I just love it! If you (or a friend/family member) have an overwhelming number of tees, this is a GREAT thing to do with them. It also encouraged me to donate a bunch of old ratty shirts, because the exercise of choosing the shirts for the quilt made me reflect on which were my favorites, and which probably needed to be donated (or turned into rags) years ago.


The quilt took a few months to make (As I said, made by a friend - thanks again, Joan!), but there are many services on the internet that offer t-shirt blankets as well. Most of the internet ones are ~$500 so I'd recommend googling local quilters in your area who offer custom-quilt services. I searched around Madison and quite a few local quilters offer this service. It may be a little too late to order one in time for a Christmas gift, but it's never too early to start the process. If you're thinking of making your own (more power to you!) a few tips: note how she made all squares the same size. She did this by choosing the biggest one, and then adding borders to smaller shirts. Also, she sewed them all together and then sent them to a quilter to do the meandering stitch.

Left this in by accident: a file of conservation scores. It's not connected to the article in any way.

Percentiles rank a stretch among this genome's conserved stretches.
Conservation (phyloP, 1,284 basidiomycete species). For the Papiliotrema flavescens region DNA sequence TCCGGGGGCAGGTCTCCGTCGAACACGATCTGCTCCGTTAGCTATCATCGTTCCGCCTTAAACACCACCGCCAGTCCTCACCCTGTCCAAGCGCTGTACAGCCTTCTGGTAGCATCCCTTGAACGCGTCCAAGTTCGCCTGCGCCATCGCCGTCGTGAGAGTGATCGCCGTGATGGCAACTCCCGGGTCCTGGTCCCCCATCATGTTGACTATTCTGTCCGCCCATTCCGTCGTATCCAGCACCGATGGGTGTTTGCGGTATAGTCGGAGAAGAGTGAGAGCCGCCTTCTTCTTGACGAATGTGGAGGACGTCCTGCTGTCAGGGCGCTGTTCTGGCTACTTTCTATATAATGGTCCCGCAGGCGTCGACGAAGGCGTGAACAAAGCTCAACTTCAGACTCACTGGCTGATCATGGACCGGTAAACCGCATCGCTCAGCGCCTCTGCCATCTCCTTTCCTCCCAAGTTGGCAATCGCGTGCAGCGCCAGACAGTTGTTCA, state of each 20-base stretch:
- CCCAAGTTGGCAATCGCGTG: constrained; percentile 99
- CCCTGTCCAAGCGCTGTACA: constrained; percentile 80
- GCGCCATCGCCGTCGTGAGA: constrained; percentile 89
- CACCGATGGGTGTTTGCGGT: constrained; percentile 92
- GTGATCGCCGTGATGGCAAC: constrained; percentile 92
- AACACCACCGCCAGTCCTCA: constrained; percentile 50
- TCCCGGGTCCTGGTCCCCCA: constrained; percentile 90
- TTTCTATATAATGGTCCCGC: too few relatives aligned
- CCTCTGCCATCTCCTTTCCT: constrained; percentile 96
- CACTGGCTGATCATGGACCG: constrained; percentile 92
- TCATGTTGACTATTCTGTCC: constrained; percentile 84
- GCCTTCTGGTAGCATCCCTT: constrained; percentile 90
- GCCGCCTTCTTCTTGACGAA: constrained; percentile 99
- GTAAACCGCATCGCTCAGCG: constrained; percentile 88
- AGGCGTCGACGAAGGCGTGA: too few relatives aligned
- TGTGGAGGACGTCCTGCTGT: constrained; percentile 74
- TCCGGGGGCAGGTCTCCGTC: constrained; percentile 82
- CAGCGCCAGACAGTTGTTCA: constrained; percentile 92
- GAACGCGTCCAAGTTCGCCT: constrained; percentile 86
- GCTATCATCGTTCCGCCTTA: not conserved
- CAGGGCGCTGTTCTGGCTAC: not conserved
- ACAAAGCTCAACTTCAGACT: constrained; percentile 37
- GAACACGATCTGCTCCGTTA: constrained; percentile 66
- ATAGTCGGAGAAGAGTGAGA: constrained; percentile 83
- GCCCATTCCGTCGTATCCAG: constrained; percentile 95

No matter what time of year you get yours, it's such a nice thing to have around the apartment - filled with memories.

The whole thing! 20 T-Shirts. This shot involved standing on a chair (and almost hitting my head on the ceiling fan.)
The things I do for you. ;)

p.s. I just started reading The Life-Changing Magic of Tidying Up: The Japanese Art of Decluttering by Marie Kondo, and she is also all for only having items that "spark joy."

p.p.s. Just so you know, I'm actively reading 3 books simultaneously (so when I said I was reading A Tree Grows in Brooklyn that is also true. :) I've been slowly reading multiple books. Strange method, but keeps things eclectic.)

*Term coined by Deborah Needleman who wrote The Perfectly Imperfect Home. (which I haven't read)
**I learned two quilting terms. I forget the other one. But that is certainly one heck of a meandering stitch.

Happy Birthday, Mom!

Wednesday, November 5, 2014